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Announcing 2022-2024 Penland Core Fellows!


We’re excited to announce and welcome our four newest Penland Core FellowsAlyssa Colón, Lisa Nguyen, Celia Shaheen, and Lily Wilkins. They will join returning fellows Sarina Angell, Molly Bernstein, Maria Fernanda Nuñez, Tony Santoyo, and Hannah Mitsu Shimabukuro. For two years, they will live communally, take classes, expand their practices, and help run the school. With so many strong applicants, the selection was very difficult this year. Meet the new core!

New Penland Core Fellow, Alyssa Colón with her work,

Alyssa Colón
“I know that the setting, community, and the amount of time spent in one place matters so much for creating.”

Lisa Nguyen
“I believe experimentation and play are vital when creating any new work.”

Celia Shaheen
“Art and craft education are some of my greatest passions and curiosities, and my goal is to contribute to increasing accessibility and pathways to crucial spaces like Penland.”

Lily Wilkins
“Working with new materials and tools is one of the greatest joys I have ever known and being able to communicate through materials has been a universal connector for me to varied people and places.”

Penland received 90 applications this year. Thank you so much to everyone who took the time to apply. The selection process was thoughtfully overseen by the following panel.

  • Brandon J. Donahue
    Assistant Professor of Art at University of Maryland College Park; Penland instructor
  • Vincent Martinez
    Host of the Art Institute of Atlanta’s digital TV platform, founder of Fashionado; Penland trustee, former core fellow, and instructor
  • IlaSahai Prouty
    Associate Professor of Art at Appalachian State University; Penland trustee, former resident artist, core fellow, and instructor
  • Yolanda Sommer
    Diversity Recruitment and Partnerships Manager, Penland School of Craft
  • Marilyn Zapf
    Director of Programs and Curator, Center for Craft

To learn more about the Penland Core Fellowship, click here.

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HBCU Tour, 2021 Edition

This post includes slideshows. If you receive it as email, please click here for best viewing.

Quentin Evans with glass leaf
Quentin Evans with a glass leaf he made during the Saturday-morning hands-on activity.

Penland was excited to host—in mid-October—its third annual HBCU Tour, which brought nine students and three faculty members from North Carolina A&T University to campus for two days of tours, talks, mentorship, and hands-on activities. 

The event was organized by Yolanda Sommer, who is Penland’s manager of diversity recruitment and partnerships. In the three years the program has been offered, the school has partnered with four different historically black colleges and universities (HBCUs) to create awareness of Penland’s craft workshops among the students and faculty of these institutions. The idea began with a conversation between Yolanda and artist Sharif Bey, who has taught at Penland and is now on the board of trustees. Sharif noted that the HBCUs offered campus tours to high school students, and it would be great if the craft schools could, in turn, offer some kind of orientation to HBCU students.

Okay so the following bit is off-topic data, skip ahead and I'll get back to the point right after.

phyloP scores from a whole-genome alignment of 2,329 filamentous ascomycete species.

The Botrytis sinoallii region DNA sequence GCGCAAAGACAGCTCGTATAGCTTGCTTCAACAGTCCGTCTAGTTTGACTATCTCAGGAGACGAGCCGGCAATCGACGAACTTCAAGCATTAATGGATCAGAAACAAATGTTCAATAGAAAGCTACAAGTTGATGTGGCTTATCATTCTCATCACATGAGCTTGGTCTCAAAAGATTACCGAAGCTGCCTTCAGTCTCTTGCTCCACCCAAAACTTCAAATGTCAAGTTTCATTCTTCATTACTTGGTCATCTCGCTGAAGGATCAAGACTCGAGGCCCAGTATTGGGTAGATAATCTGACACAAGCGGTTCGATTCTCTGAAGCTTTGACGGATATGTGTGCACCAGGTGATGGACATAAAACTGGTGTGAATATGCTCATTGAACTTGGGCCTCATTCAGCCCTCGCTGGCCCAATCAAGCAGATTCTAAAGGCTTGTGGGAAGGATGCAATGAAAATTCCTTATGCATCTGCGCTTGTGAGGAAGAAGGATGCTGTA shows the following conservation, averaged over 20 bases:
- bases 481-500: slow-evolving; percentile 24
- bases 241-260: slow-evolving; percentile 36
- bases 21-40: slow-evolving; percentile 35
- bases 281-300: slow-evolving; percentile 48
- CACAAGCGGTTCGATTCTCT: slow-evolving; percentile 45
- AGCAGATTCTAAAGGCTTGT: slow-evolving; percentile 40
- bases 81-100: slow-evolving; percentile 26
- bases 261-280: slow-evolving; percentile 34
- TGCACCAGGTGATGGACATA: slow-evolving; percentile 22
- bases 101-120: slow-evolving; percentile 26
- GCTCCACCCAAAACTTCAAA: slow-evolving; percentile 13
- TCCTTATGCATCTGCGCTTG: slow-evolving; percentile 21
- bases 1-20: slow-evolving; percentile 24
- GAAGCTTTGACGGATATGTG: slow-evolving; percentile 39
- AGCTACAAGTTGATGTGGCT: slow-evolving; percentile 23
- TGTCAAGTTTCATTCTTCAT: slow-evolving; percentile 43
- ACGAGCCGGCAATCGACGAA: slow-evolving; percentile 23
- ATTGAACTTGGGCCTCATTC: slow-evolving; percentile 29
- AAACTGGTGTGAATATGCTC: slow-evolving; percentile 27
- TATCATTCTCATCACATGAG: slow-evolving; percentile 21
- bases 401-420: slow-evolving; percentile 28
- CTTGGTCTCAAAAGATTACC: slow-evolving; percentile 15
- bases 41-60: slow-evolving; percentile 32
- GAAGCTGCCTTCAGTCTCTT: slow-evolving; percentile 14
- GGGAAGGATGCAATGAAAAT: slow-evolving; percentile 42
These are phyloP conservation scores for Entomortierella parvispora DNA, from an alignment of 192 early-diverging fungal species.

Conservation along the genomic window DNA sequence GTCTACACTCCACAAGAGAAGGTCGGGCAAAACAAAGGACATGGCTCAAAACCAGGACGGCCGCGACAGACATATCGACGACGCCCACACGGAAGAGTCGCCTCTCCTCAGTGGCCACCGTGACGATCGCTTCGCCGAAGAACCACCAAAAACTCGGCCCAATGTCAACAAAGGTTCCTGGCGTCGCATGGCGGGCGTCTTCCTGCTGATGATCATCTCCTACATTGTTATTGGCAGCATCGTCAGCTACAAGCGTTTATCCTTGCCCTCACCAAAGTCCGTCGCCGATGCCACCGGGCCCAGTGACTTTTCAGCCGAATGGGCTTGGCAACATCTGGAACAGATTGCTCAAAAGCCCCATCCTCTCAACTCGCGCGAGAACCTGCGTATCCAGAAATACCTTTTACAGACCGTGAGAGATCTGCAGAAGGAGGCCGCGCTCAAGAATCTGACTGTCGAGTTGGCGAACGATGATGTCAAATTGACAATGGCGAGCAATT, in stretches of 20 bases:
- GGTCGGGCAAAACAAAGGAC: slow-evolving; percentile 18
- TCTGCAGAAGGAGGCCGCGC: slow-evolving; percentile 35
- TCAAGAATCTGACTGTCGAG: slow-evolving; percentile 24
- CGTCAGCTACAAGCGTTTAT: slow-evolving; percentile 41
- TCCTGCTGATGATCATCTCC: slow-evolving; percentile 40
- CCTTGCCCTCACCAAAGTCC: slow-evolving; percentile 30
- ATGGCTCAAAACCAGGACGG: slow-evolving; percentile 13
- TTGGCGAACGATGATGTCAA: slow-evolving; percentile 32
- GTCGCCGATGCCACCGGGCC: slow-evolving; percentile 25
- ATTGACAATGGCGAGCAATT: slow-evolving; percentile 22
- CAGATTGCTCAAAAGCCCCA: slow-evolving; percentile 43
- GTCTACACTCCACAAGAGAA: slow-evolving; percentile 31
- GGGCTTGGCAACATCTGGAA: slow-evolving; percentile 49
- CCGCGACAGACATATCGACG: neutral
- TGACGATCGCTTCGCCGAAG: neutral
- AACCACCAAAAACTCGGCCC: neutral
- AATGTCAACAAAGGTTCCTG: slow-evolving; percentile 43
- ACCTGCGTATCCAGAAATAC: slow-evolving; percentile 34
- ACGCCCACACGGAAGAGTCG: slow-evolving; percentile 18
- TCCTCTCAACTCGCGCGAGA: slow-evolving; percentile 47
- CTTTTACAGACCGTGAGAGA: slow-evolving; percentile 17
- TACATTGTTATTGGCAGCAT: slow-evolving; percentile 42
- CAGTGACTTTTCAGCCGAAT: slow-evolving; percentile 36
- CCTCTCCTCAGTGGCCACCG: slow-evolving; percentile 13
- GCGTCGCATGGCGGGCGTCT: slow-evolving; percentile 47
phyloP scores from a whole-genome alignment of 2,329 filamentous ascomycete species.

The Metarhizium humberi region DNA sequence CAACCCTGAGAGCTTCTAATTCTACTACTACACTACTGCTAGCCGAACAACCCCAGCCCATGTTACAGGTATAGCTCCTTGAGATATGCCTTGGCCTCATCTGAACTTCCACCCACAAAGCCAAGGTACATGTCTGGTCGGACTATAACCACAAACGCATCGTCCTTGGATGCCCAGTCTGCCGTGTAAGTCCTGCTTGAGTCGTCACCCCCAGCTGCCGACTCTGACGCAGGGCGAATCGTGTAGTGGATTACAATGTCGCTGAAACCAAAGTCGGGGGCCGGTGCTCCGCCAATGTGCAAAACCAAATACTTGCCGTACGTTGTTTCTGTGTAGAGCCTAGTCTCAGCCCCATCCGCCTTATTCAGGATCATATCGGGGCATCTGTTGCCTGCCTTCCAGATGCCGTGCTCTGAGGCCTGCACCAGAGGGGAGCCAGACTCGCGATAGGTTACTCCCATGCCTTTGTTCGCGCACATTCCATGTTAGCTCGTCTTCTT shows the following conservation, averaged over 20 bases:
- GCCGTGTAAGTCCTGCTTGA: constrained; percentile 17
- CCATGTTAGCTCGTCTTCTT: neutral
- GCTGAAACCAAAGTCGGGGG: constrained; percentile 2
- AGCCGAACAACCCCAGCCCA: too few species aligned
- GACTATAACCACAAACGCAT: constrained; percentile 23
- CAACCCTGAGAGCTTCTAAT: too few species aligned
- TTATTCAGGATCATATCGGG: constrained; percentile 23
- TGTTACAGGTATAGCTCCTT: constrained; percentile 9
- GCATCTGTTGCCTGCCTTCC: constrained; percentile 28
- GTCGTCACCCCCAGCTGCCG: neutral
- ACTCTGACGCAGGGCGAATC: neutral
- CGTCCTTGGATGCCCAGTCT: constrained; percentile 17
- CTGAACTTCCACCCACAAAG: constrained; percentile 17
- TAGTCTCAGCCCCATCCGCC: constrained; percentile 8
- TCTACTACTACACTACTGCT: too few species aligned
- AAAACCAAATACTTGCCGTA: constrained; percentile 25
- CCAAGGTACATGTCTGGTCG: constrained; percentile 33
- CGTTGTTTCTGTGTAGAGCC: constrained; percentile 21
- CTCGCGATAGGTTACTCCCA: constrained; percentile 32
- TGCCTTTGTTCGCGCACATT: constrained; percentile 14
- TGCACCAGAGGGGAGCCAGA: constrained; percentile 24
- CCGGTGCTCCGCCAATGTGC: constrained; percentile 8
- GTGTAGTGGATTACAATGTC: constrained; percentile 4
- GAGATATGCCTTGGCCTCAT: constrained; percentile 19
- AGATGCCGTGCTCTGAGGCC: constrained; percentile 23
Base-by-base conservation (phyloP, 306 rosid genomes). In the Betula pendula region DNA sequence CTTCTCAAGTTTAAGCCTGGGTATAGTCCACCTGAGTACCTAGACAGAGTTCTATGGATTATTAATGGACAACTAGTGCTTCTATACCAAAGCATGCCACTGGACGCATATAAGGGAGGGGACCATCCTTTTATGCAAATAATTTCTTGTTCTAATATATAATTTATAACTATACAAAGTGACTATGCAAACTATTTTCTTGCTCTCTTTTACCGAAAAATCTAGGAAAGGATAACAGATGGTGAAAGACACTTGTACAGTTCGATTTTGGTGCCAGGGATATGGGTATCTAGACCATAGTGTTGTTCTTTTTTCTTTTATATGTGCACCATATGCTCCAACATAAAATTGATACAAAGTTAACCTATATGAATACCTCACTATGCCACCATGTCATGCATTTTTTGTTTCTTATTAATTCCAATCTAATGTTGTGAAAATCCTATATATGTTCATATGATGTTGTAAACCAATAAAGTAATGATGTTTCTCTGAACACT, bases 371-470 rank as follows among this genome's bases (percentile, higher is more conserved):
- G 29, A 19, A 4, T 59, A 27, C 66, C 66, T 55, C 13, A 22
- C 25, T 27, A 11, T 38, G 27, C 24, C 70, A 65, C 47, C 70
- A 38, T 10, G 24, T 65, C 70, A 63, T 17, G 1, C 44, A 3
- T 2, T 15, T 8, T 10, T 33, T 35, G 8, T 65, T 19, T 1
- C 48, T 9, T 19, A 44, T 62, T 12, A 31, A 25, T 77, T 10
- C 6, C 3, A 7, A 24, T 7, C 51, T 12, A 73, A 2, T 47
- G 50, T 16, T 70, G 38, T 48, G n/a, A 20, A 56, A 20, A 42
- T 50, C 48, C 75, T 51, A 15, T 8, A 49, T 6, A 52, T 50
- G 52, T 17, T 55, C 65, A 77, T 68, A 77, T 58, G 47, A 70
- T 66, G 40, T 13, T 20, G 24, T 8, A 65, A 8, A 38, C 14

After a successful visit with students and faculty from Claflin University and South Carolina State in 2019, the 2020 event, with participation from Savannah State University and North Carolina A&T, was conducted virtually with prerecorded videos and live Zoom content, making it one of the few Penland programs that was not cancelled in 2020. 

This year’s group arrived on Thursday evening and stayed through midday on Saturday. They were joined by three Black artist-mentors: metalsmith David Harper Clemons, glass artist Ché Rhodes, and printmaker Althea Murphy-Price. These three stayed with the group throughout and were able to have individual conversations with students about their career paths in both making and teaching. 

The group gets to see some newly created neon art with instructor Jeremy Bert.
Artist-mentor Althea Murphy-Price explains the Vandercook press.
Artist-mentor Ché Rhodes showing some hot-glass basics.
In the Penland Gallery.
Studio operations manager Amanda N. Simons giving a presentation to the group.


The students were a lively and engaged group of art and design majors with strong areas of interest but limited experience in craft disciplines. They were treated to a deluxe tour of Penland’s studios led by work-study student Shae Bishop with lots of supplemental information from the three artist mentors and the instructors of the six Penland workshops that were in progress at the time. 

The visit also included a session explaining Penland’s scholarship programs in detail, a presentation by studio operations manager Amanda N. Simons about the novel approach she took to financing her education, a talk by Dr. Tamara Brothers, deputy director of the North Carolina Arts Council, shared meals, and freeform discussions with the whole group. 

The culmination of the visit was two hands-on activities, one in metals led by David Harper Clemons, and the other in flameworked glass led by Penland Core Fellow SaraBeth Post. It was the middle of fall leaf season, and the activities were both based on the forms of tree leaves. The result was several high-energy hours of sawing, hammering, and torch work before the group loaded into their van for the trip back to Greensboro. 

Core fellow SaraBeth Post demonstrating the flameworked glass activity.
David Harper Clemons demonstrating the metalsmithing activity.
Anya Laplanche-Dixon working on her glass leaf.
Closeup of glass forming.
Devin Beasley sawing metal.
Brandon Perry sawing metal.
Jeramiah Watson getting pointers from David Harper Clemons
David assisting Iiana Gaillard and Tionne Whitaker
Tionne Whitaker and Quentin Evans hammering their metal leaves.
Closeup of leaf hammering.


Follow-up will include two full scholarships for 2022 summer workshops with travel and materials stipends that are specifically for students who have participated in one of the HBCU tours. The students are also encouraged to apply for all categories of Penland scholarship (including 25+ other full scholarships that specifically target people of color). Yolanda has also made herself available to the students for any assistance they might need with their applications. In 2021, five former HBCU participants attended Penland workshops with scholarships.